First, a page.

The Hiss: Lessons Learned
Sure, I fancy myself a reflective and self-actualising individual, but I’m still filing my recent lessons learned in the ‘hiss’ column, because, frankly, the lessons that I have had to reflect on and learn this week have been absolute shit. If you are not familiar with my situation currently, I apologise that what follows is frustratingly vague by necessity.
Extending my leave ended up being, to my surprise, exactly the right thing to do. I knew I couldn’t return to work until I’d had a chance to process all the information that had come forward after my discovery (See? Vague!). The problem was that information continued to flow in for days, and it was not good. As I learned more, I felt more violated, more heartbroken, and even more confused. A lot of decent people were hurt, and I felt a sense of guilt and personal responsibility for not being able to prevent that pain and damage.
Finally, blessedly, there were fewer phone calls from afar, fewer texts, fewer Facebook messages revealing new and terrible information. I was no longer in the position of having to tell people things I never wanted to tell anybody. And I went from unpredictable and uncontrollable sobbing to mostly numb most of the time with only brief episodes of intense emotion.
Though the numbness felt like a reprieve from overwhelming emotion, it also opened up the painful opportunity to intellectually process what had happened. And that has sucked. The more I think, the worse I feel, the more emotion interjects, and the more resigned I become to what is disappointing reality. Acceptance is painful because it means giving up hope, giving up a vision of what I thought was true and who I thought other people were out in the world. It means understanding people I care about in a distressing new way. Sure, acceptance means there will eventually be new hope, but the dismantling that comes before rebuilding is gut-wrenching.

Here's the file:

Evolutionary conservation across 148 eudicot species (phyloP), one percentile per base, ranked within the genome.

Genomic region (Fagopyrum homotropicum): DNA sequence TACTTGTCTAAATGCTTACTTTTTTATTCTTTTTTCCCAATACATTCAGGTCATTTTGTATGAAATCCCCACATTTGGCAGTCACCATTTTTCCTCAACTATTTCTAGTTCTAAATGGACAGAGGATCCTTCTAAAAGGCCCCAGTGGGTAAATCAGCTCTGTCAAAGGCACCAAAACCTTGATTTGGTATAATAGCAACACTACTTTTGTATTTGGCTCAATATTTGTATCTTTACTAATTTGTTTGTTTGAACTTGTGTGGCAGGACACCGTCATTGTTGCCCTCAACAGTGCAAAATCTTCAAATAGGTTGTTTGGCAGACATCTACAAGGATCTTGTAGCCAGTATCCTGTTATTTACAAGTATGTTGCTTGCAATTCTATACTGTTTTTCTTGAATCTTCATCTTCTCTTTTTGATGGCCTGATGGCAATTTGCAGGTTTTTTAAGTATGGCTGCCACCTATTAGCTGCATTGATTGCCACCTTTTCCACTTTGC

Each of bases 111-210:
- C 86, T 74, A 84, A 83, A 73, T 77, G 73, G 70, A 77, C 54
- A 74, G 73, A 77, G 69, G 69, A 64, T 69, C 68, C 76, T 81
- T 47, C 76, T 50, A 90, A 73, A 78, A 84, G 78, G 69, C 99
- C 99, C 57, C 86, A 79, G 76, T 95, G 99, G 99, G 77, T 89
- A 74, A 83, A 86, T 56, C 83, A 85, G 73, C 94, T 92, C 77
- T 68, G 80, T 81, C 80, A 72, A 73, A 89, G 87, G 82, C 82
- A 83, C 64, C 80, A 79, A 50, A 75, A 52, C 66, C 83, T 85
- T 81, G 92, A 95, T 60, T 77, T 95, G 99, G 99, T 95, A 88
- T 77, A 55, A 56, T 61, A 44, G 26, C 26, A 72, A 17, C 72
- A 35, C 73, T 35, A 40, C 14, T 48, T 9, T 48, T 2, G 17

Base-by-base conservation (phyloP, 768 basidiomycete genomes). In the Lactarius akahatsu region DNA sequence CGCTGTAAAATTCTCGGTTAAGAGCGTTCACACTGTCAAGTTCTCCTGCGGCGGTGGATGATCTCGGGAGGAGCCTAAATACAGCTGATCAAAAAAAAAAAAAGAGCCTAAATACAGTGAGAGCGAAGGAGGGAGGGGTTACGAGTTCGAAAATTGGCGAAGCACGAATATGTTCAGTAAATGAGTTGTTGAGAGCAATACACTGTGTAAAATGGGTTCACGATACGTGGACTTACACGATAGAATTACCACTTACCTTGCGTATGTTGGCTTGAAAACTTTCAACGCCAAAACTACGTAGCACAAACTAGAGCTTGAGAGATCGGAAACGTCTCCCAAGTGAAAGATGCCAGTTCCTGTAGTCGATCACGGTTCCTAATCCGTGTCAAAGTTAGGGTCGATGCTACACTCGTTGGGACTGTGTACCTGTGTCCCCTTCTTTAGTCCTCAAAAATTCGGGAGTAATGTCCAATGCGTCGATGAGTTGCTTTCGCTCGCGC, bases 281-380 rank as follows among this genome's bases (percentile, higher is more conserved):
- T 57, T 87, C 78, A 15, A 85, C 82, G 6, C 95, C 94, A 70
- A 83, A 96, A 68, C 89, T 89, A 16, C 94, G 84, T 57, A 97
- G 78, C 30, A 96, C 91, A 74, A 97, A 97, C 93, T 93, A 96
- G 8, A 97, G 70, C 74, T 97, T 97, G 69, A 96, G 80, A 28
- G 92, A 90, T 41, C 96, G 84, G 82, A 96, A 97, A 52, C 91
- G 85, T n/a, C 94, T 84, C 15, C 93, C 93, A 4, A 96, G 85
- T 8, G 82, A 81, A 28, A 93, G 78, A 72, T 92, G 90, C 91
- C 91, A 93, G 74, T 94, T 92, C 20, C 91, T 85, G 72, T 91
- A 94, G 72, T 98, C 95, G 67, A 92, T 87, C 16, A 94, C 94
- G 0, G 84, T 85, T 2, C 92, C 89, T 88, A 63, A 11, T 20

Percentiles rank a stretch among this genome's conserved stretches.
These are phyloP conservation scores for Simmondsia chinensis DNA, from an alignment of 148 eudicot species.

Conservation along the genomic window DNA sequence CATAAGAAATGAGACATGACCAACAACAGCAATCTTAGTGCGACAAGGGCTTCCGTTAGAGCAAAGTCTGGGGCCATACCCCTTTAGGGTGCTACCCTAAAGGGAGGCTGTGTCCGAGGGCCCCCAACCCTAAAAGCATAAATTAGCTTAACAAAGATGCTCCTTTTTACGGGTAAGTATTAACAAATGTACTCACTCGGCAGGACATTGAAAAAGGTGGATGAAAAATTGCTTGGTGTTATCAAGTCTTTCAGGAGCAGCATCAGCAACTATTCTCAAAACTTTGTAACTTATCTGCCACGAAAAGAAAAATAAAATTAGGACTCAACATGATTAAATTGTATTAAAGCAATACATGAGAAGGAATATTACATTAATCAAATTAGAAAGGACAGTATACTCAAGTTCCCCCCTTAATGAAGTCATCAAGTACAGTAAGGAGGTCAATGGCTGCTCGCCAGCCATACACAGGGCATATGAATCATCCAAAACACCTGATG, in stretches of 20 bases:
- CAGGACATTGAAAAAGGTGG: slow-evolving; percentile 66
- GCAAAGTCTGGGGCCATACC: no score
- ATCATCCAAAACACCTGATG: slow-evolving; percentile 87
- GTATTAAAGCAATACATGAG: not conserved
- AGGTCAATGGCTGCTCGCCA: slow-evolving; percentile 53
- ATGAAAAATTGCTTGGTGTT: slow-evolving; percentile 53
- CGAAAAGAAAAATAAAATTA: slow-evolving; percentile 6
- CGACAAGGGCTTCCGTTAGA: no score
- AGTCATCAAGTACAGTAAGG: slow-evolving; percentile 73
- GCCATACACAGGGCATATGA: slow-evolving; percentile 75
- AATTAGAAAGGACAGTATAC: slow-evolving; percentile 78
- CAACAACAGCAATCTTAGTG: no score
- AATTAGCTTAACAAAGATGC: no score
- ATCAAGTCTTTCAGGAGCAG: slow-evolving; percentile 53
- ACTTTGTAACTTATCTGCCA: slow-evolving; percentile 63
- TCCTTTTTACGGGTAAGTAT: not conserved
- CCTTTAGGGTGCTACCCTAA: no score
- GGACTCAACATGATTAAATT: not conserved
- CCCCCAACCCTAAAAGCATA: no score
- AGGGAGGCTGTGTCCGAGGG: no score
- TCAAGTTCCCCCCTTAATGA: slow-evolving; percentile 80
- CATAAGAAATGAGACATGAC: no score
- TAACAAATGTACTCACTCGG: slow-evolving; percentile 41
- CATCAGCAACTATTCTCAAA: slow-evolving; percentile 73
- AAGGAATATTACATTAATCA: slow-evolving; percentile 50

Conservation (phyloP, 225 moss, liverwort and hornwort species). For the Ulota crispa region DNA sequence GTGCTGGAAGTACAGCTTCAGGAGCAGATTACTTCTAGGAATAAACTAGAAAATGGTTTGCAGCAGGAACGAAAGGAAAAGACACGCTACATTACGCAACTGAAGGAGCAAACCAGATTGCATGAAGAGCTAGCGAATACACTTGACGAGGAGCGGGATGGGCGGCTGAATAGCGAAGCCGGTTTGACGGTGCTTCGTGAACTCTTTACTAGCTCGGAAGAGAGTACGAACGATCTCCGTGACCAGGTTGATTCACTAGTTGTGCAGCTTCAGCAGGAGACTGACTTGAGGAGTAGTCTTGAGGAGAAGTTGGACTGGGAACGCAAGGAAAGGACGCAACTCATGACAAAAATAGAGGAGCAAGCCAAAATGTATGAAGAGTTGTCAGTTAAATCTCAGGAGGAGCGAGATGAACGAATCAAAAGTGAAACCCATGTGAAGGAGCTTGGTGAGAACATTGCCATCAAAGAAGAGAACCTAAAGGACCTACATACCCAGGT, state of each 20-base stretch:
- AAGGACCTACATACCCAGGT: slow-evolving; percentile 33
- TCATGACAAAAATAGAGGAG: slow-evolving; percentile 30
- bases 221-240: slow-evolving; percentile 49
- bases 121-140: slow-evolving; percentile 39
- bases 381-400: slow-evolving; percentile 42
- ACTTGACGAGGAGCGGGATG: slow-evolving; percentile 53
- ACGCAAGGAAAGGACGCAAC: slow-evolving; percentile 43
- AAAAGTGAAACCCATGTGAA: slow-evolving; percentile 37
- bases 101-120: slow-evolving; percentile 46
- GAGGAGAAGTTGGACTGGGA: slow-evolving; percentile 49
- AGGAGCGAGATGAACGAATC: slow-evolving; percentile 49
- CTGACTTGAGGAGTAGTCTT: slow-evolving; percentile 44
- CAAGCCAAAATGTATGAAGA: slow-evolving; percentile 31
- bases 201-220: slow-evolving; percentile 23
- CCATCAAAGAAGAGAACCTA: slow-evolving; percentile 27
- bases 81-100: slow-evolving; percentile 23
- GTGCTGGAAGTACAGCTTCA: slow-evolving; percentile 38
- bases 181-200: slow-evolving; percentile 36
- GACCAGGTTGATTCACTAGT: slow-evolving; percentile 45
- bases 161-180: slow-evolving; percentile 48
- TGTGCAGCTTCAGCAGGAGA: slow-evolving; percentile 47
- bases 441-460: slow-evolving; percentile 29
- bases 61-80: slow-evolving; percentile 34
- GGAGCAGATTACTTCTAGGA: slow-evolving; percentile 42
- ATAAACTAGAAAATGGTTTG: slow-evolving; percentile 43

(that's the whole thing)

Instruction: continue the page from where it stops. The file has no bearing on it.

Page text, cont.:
So here’s what I’ve been mulling over:
Love and hate do not turn on and off like switches. Interestingly, it was my brother who helped me understand this. When it seemed like everyone was asking for self-righteous anger and hatred, and I just could not achieve either, my brother told me that I might never be angry, that it was okay to still feel love, concern, and sadness instead of hatred. He told me that I would probably eventually feel pity, and that that would be okay. He saw who I am and gave me permission to feel what I feel, so that I could give myself permission to feel it, too. I still have not been able to sustain the anger I’m seeking, though I am nurturing a deep sense of injustice.
I only know how to be who I am. That’s something I actually say a lot, but usually in reference to my grating cheerfulness or constant talkativeness (I think the kindest word anyone has used to describe these parts of me is ‘indefatigable’, which, while lovely, is probably too generous…sometimes I’m just annoying). I had to appropriate that understanding of myself from the trivial to the not-so-trivial. I only know how to be who I am, and it’s not my fault that someone took advantage of my willingness to give, to work hard, and to forgive. It’s okay that I can’t feed the anger I’m supposed to sustain. It’s okay that I feel sorrow and concern instead of hatred. It’s okay that that’s who I am, even if it was exploited. There are more painful things than being betrayed, like never giving, never trying, never giving a second, third, or nineteenth chance. The only way to protect myself is to be someone who is more guarded and defensive than I know how to be. And I don’t want to be that person anyway.